49 HRC General Comment no 31: Nature of the General Legal Obligation on States Parties to the Covenant, UN Doc CCPR/C/21/Rev.1/Add.13, 26 May 2004, para 10; Legal Consequences of the Construction of a Wall in the Occupied Palestinian Territory, Advisory Opinion [2004] ICJ Rep 136, [108]–[112]; Case Concerning Armed Activities on the Territory of the Congo (Democratic Republic of the Congo v Uganda), Judgment, 19 December 2005, [2005] ICJ Rep 168 [216]; Loizidou v Turkey, Preliminary Objections, 23 March 1995, ECHR (ser A) 310, para 62; Loizidou v Turkey, Merits, ECHR 1996-VI, paras 52, 56; Cyprus v Turkey ECHR 2001-IV, para 77; Ilascu (n 47); Al Skeini and Others v United Kingdom App no 55721/07 (ECtHR, 7 July 2011), paras 138–140. For an overview of domestic court judgments, see Droege, Cordula, ‘The Interplay between International Humanitarian Law and International Human Rights Law in Situations of Armed Conflict’ (2007) 40 Israel Law Review 310, 325–30CrossRefGoogle Scholar. Note that the Inter-American Commission on Human Rights (‘IACHR’) and Court employ instead the notions of ‘authority and control’: Coard and Others v United States, Case 10.951, Report no 109/99, 29 September 1999, IACHR, para 37. However, these latter notions of ‘authority and control’ overlap to a significant extent with the notion of effective control, although they are not identical.

50 See, for example, the positions taken by the Netherlands, Israel, UK and the USA before the Human Rights Committee, referred to in Droege, ibid, 326 (fn 64). For a critique of the position taken by the Human Rights Committee, see Dennis, Michael J, ‘Application of Human Rights Treaties Extraterritorially in Times of Armed Conflict and Military Occupation’ (2005) 99 American Journal of International Law 119CrossRefGoogle Scholar.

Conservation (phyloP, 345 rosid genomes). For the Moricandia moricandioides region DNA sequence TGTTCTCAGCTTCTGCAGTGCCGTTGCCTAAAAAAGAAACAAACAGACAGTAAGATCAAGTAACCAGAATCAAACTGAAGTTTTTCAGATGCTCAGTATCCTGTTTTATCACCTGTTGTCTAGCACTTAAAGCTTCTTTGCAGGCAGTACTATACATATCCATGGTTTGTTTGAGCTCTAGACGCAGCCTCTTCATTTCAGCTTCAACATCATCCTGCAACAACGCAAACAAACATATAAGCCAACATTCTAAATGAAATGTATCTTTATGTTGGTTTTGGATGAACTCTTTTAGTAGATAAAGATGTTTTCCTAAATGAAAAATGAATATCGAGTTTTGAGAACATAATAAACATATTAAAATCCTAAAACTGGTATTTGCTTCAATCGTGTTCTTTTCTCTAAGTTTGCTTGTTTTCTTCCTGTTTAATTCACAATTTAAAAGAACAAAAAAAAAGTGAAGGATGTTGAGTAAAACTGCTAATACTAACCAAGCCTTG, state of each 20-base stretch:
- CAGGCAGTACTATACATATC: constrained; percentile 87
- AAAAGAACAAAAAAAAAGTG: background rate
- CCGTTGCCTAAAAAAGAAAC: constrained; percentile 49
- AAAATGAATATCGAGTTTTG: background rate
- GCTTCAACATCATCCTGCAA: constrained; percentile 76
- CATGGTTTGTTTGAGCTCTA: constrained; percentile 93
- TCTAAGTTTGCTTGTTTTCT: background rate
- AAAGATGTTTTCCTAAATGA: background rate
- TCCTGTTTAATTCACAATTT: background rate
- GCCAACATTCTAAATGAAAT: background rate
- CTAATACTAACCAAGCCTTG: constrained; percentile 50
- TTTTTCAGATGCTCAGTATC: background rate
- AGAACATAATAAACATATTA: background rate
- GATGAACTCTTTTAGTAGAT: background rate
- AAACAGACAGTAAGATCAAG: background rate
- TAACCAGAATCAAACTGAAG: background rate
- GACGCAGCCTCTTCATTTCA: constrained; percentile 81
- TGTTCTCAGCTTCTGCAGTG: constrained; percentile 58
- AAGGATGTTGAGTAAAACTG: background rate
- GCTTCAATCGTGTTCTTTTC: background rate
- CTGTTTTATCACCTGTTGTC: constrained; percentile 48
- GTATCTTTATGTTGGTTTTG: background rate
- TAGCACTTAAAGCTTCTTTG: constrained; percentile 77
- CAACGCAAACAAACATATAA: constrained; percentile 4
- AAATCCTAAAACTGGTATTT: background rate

51 See, for example, UN Human Rights Committee, Delia Saldias de Lopez v Uruguay, UN Doc CCPR/C/13/D/52/1979, 29 July 1981, para 12.1; UN Human Rights Committee, Concluding Observations on Israel, UN Doc CCPR/C/79/Add.93, 18 August 1998, para 10; Concluding Observations on Israel, UN Doc CCPR/CO/78/ISR, 21 August 2003, para 11; Loizidou (n 49); Ocalan v Turkey ECHR 2005-IV, para 91; Issa and Others v Turkey, App no 31821/96 (ECtHR, 16 November 2004), para 71; IACHR, Decision on Request for Precautionary Measures (Detainees at Guantanamo Bay, Cuba), 12 March 2002, (2002) 41 International Legal Materials 532.

52 Against: Banković and Others v Belgium and Others, Decision on Admissibility, App no 52207/99 (ECtHR, 12 December 2001), paras 75–80; Pro: IACHR, Armando Alejandre Jr and Others v Cuba (‘Brothers to the Rescue’), Report no 86/99, Case no 11.589, 29 September 1999, para 25, available at

53 ICCPR (n 48) art 4(1); ECHR (n 48) art 15; ACHR (n 48) art 27.

54 On these requirements, see Eighth United Nations Congress on the Prevention of Crime and the Treatment of Offenders, Havana, Cuba, ‘UN Basic Principles on the Use of Force and Firearms by Law Enforcement Officials’ (1990), Principles 4, 5, and 9. For a succinct account of relevant jurisprudence of the Human Rights Committee, the European Court of Human Rights and the Inter-American Commission and Court of Human Rights, see University Centre for International Humanitarian Law, Expert Meeting on the Right to Life in Armed Conflicts and Situations of Occupation (2005), 8–14, available at

55 cf Nuclear Weapons (n 21) [25]; Legal Consequences of the Construction of a Wall (n 49) [106]; Armed Activities on the Territory of the Congo (n 49) [216].

56 Nuclear Weapons, ibid.